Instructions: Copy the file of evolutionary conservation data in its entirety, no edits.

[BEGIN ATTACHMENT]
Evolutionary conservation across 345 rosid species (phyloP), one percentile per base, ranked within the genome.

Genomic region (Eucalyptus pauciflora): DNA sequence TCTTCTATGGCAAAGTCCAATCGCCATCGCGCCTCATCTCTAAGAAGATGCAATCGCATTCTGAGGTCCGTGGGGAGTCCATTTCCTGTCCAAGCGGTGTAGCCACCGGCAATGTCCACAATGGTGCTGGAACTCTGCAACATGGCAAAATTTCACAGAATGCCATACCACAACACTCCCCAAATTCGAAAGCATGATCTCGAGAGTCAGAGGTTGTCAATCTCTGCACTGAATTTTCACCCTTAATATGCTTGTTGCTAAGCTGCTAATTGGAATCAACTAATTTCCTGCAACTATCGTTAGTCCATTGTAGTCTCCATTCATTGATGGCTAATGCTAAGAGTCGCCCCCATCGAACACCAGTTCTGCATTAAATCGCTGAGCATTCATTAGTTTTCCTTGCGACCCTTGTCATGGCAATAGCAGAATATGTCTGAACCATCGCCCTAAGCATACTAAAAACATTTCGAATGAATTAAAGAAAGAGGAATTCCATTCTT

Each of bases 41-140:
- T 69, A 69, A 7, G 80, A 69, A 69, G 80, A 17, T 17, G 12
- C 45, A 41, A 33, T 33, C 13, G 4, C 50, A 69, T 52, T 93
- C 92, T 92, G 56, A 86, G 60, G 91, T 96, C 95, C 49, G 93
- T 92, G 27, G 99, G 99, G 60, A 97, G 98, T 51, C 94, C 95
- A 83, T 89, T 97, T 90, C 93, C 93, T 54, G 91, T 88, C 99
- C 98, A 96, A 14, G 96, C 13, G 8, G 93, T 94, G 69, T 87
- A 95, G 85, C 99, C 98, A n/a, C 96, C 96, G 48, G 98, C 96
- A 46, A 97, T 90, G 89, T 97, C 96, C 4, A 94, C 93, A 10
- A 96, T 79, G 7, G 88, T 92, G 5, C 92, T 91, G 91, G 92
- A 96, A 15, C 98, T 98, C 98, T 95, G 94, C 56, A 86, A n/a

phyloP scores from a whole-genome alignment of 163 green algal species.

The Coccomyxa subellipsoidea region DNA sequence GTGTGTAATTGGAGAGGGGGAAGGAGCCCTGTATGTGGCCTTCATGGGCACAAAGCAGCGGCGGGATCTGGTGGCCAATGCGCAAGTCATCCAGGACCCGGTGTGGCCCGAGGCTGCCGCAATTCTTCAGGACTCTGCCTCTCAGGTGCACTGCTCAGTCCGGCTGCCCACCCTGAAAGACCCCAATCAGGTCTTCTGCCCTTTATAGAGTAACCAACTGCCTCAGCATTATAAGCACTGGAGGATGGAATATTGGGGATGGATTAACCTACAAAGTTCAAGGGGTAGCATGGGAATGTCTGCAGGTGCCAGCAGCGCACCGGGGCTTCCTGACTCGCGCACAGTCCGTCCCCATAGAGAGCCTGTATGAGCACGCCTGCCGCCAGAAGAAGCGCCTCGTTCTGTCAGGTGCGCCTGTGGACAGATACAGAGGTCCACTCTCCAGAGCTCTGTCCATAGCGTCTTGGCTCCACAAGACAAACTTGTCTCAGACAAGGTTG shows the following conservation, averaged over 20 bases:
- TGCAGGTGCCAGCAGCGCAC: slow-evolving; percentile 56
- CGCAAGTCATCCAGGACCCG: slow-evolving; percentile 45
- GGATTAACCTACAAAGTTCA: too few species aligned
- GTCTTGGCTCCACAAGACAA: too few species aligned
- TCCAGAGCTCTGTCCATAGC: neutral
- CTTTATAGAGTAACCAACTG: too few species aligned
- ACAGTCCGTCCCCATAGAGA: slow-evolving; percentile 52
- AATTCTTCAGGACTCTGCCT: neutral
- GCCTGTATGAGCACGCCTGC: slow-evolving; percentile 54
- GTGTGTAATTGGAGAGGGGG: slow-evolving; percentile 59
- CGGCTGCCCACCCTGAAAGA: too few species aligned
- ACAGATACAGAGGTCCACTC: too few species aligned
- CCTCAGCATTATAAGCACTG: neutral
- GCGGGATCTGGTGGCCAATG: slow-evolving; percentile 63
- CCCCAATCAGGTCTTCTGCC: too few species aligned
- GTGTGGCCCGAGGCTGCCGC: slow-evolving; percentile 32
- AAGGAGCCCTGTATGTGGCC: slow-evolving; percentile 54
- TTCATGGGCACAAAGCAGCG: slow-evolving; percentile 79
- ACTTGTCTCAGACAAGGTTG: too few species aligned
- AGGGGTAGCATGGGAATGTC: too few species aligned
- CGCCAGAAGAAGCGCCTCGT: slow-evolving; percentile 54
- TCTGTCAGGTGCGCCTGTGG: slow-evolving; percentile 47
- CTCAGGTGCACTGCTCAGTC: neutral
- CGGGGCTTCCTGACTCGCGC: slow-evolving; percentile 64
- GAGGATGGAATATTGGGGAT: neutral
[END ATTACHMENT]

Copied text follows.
Evolutionary conservation across 345 rosid species (phyloP), one percentile per base, ranked within the genome.

Genomic region (Eucalyptus pauciflora): DNA sequence TCTTCTATGGCAAAGTCCAATCGCCATCGCGCCTCATCTCTAAGAAGATGCAATCGCATTCTGAGGTCCGTGGGGAGTCCATTTCCTGTCCAAGCGGTGTAGCCACCGGCAATGTCCACAATGGTGCTGGAACTCTGCAACATGGCAAAATTTCACAGAATGCCATACCACAACACTCCCCAAATTCGAAAGCATGATCTCGAGAGTCAGAGGTTGTCAATCTCTGCACTGAATTTTCACCCTTAATATGCTTGTTGCTAAGCTGCTAATTGGAATCAACTAATTTCCTGCAACTATCGTTAGTCCATTGTAGTCTCCATTCATTGATGGCTAATGCTAAGAGTCGCCCCCATCGAACACCAGTTCTGCATTAAATCGCTGAGCATTCATTAGTTTTCCTTGCGACCCTTGTCATGGCAATAGCAGAATATGTCTGAACCATCGCCCTAAGCATACTAAAAACATTTCGAATGAATTAAAGAAAGAGGAATTCCATTCTT

Each of bases 41-140:
- T 69, A 69, A 7, G 80, A 69, A 69, G 80, A 17, T 17, G 12
- C 45, A 41, A 33, T 33, C 13, G 4, C 50, A 69, T 52, T 93
- C 92, T 92, G 56, A 86, G 60, G 91, T 96, C 95, C 49, G 93
- T 92, G 27, G 99, G 99, G 60, A 97, G 98, T 51, C 94, C 95
- A 83, T 89, T 97, T 90, C 93, C 93, T 54, G 91, T 88, C 99
- C 98, A 96, A 14, G 96, C 13, G 8, G 93, T 94, G 69, T 87
- A 95, G 85, C 99, C 98, A n/a, C 96, C 96, G 48, G 98, C 96
- A 46, A 97, T 90, G 89, T 97, C 96, C 4, A 94, C 93, A 10
- A 96, T 79, G 7, G 88, T 92, G 5, C 92, T 91, G 91, G 92
- A 96, A 15, C 98, T 98, C 98, T 95, G 94, C 56, A 86, A n/a

phyloP scores from a whole-genome alignment of 163 green algal species.

The Coccomyxa subellipsoidea region DNA sequence GTGTGTAATTGGAGAGGGGGAAGGAGCCCTGTATGTGGCCTTCATGGGCACAAAGCAGCGGCGGGATCTGGTGGCCAATGCGCAAGTCATCCAGGACCCGGTGTGGCCCGAGGCTGCCGCAATTCTTCAGGACTCTGCCTCTCAGGTGCACTGCTCAGTCCGGCTGCCCACCCTGAAAGACCCCAATCAGGTCTTCTGCCCTTTATAGAGTAACCAACTGCCTCAGCATTATAAGCACTGGAGGATGGAATATTGGGGATGGATTAACCTACAAAGTTCAAGGGGTAGCATGGGAATGTCTGCAGGTGCCAGCAGCGCACCGGGGCTTCCTGACTCGCGCACAGTCCGTCCCCATAGAGAGCCTGTATGAGCACGCCTGCCGCCAGAAGAAGCGCCTCGTTCTGTCAGGTGCGCCTGTGGACAGATACAGAGGTCCACTCTCCAGAGCTCTGTCCATAGCGTCTTGGCTCCACAAGACAAACTTGTCTCAGACAAGGTTG shows the following conservation, averaged over 20 bases:
- TGCAGGTGCCAGCAGCGCAC: slow-evolving; percentile 56
- CGCAAGTCATCCAGGACCCG: slow-evolving; percentile 45
- GGATTAACCTACAAAGTTCA: too few species aligned
- GTCTTGGCTCCACAAGACAA: too few species aligned
- TCCAGAGCTCTGTCCATAGC: neutral
- CTTTATAGAGTAACCAACTG: too few species aligned
- ACAGTCCGTCCCCATAGAGA: slow-evolving; percentile 52
- AATTCTTCAGGACTCTGCCT: neutral
- GCCTGTATGAGCACGCCTGC: slow-evolving; percentile 54
- GTGTGTAATTGGAGAGGGGG: slow-evolving; percentile 59
- CGGCTGCCCACCCTGAAAGA: too few species aligned
- ACAGATACAGAGGTCCACTC: too few species aligned
- CCTCAGCATTATAAGCACTG: neutral
- GCGGGATCTGGTGGCCAATG: slow-evolving; percentile 63
- CCCCAATCAGGTCTTCTGCC: too few species aligned
- GTGTGGCCCGAGGCTGCCGC: slow-evolving; percentile 32
- AAGGAGCCCTGTATGTGGCC: slow-evolving; percentile 54
- TTCATGGGCACAAAGCAGCG: slow-evolving; percentile 79
- ACTTGTCTCAGACAAGGTTG: too few species aligned
- AGGGGTAGCATGGGAATGTC: too few species aligned
- CGCCAGAAGAAGCGCCTCGT: slow-evolving; percentile 54
- TCTGTCAGGTGCGCCTGTGG: slow-evolving; percentile 47
- CTCAGGTGCACTGCTCAGTC: neutral
- CGGGGCTTCCTGACTCGCGC: slow-evolving; percentile 64
- GAGGATGGAATATTGGGGAT: neutral